(I'm retaining Olson's capitalisation throughout these extracts.)

As someone who works creatively with musicians, I'm obviously biased but it is this musical dimesnion that is (still) so often ignored by many contemporay poets. Again, we need to be clear that Pound didn't mean the use of rhyme and meter to create a -sing-song effect but something that uses sound in (more or less) the same way as music. The idea of poets consciously placing themselves in the 'open' world remains a significant challenge to current practioners.

The second point :

is the principle, the law which presides conspicuously over such composition, and, when obeyed, is the reason why a projective poem can come into being. It is this: FORM IS NEVER MORE THAN AN EXTENSION OF CONTENT. (Or so it got phrased by one, R. Creeley, and it makes absolute sense to me, with this possible corollary, that right form, in any given poem, is the only and exclusively possible extension of content under hand.) There it is, brothers, sitting there, for USE.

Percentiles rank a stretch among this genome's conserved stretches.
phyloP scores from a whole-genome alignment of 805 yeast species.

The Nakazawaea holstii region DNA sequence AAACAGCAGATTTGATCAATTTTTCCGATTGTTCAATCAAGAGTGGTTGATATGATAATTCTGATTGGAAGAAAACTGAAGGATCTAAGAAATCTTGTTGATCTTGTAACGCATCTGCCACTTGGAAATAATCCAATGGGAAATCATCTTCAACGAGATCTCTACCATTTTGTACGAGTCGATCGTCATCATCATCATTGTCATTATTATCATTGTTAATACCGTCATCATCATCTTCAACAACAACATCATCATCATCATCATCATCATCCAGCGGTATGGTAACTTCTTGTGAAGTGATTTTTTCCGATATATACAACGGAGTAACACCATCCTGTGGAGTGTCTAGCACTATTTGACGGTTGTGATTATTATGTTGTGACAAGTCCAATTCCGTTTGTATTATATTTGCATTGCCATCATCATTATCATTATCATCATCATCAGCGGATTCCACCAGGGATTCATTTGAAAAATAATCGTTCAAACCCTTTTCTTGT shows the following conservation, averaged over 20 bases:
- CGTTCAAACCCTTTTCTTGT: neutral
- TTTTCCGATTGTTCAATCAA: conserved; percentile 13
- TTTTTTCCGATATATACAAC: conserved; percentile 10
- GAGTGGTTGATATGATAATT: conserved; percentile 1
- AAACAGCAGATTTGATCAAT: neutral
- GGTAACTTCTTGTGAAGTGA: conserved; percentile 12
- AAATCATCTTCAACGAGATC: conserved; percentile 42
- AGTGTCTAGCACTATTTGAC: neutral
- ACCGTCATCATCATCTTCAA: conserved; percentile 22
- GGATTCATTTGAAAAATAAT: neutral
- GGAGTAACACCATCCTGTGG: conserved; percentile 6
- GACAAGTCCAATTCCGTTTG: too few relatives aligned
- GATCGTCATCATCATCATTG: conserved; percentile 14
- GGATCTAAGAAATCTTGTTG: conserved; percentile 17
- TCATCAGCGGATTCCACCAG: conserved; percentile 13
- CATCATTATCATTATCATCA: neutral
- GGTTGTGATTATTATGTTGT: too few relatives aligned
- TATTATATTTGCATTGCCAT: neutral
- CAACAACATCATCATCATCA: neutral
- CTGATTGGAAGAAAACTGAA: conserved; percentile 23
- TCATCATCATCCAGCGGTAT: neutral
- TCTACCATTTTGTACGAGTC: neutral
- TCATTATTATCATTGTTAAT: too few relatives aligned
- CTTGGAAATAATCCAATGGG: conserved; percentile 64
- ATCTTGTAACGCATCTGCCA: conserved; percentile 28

This should be compulsory reading for all those who weigh Olson down with the 'Postmodern' tag. I've just realised that I now need to revisit my personal favourites, especially Sutherland and Tiplady to see how much the above 'corollary' may be applied to their current work. There's also the intriguing and extreme contrast in form between Simon Jarvis' Dionysus Crucified and Night Office and how these forms can be the 'only and exclusively possible extension of content under hand'. I think it must also be noted that 'extension' has a philosphical dimension as well as the more familiar one.

The third sets out the manner in which this might be achieved and the kind of attention that might be needed: